2) Removal of very small particles:

These fines will decrease flow rate and unsatisfactory reaction. To remove fines, the exchanger is repeatedly suspended in a large volume of water and after the larger polymers have settle down, the slow sedimenting materials decanted.

3) Equilibration with counter ions:

This is accomplished by washing the exchanger with different reagents depending upon the desired counter ion to be introduced.
  • NaOH –> counter ion to be introduced is “Na+
  • HCl –> counter ion to be introduced is “H+
  • NaNO3 –> counter ion to be introduced is “NO3

Choice of Buffers:

  • Anionic exchange Chromatography should be carried out with cationic buffers.
  • Cationic exchange Chromatography should be carried out with anionic buffers.
  • The pK of the buffer should be as near as possible to the pH at which the system is buffered. This results in high buffer capacity, which can with stand the local changes of pH in the column easily.


    PH range
    Ammonium acetate 4 to 6
    Ammonium formate 3 to 5
    Pyridinium formate 3 to 6
    Pyridinium acetate 4 to 6
    Ammonium carbonate 8 to 10

Practical procedure:

  • Ion exchange separations are carried out mainly in columns packed with an ion-exchanger. These ionic exchangers are commercially available. They are made up of styrene and divinyl benzene.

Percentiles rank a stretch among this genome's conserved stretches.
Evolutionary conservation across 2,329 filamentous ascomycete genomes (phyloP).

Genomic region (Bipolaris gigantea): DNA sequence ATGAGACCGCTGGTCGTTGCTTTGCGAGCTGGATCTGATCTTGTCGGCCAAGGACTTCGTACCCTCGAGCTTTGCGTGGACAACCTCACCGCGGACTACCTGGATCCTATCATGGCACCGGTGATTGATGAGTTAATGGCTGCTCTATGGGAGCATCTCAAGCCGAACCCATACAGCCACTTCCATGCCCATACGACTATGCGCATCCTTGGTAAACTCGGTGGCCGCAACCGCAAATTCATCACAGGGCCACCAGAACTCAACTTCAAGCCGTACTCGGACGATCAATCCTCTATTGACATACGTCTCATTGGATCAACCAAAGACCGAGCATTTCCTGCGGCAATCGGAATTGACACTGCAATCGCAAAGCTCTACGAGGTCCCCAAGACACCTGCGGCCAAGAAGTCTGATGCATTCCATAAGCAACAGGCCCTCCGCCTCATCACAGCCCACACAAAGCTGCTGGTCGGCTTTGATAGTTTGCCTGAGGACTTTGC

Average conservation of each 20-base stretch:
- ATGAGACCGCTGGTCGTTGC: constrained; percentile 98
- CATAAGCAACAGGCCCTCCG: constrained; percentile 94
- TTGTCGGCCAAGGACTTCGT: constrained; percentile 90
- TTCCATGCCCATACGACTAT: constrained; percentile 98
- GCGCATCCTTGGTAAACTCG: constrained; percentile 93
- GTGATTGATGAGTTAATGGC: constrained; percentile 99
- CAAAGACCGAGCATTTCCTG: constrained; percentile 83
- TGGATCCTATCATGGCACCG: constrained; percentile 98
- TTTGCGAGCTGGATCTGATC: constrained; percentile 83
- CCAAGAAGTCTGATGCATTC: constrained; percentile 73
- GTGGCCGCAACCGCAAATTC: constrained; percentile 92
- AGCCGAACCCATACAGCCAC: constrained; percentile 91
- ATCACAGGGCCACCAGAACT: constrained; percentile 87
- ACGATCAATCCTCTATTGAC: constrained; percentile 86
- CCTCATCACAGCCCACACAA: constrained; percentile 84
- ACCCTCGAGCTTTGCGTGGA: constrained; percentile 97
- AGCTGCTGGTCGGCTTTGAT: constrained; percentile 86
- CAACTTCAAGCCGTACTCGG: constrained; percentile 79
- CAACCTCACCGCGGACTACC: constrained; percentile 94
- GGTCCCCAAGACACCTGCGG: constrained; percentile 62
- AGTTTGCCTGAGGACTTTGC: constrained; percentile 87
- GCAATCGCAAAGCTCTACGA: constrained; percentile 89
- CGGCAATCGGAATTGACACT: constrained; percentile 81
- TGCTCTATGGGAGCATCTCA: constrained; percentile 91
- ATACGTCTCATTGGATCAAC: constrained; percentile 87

• DEAE-cellulose is an anionic exchanger, CM-cellulose is a cationic exchanger. The choice of the exchanger depends upon the charge of particle to be separated. To separate anions “Anionic exchanger” is used, to separate cations “Cationic exchanger” is used.
  • First the column is filled with ion exchanger then the sample is applied followed by the buffer. The tris-buffer, pyridine buffer, acetate buffer, citrate and phosphate buffers are widely used.
  • The particles which have high affinity for ion exchanger will come down the column along with buffers. In next step using corresponding buffer separates the tightly bound particles.
  • Then these particles are analyzed spectroscopically.

Ionic Exchange chromatographyApplications of Ion Exchange Chromatography:

  1. It is extremely used in the analysis of amino acids. The amino acid “Autoanalyzer” is based on in exchange principle.
  2. To determine the base composition of nucleic acids. Chargaff used this technique for established the equivalence of Adenine and Thymine; Guanine and Cytosine.
  3. This is most effective method for water purification. Complete deionization of water (or) a non-electrolyte solution is performed by exchanging solute cations for hydrogen ions and solute anions for hydroxyl ions. This is usually achieved by method is used for softening of drinking water.
  4. Proteins are also successfully separated by this technique.
  5. It is also used for the separation of many vitamins, other biological amines, and organic acids and bases.

One of the main disadvantages of ion exchange chromatography is its buffer requirement: because binding to IEX resins is dependent on electrostatic interactions between proteins of interest and the stationary phase, IEX columns must be loaded in low-salt buffers. For some applications, this restriction may require a buffer exchange step prior to ion exchange chromatography.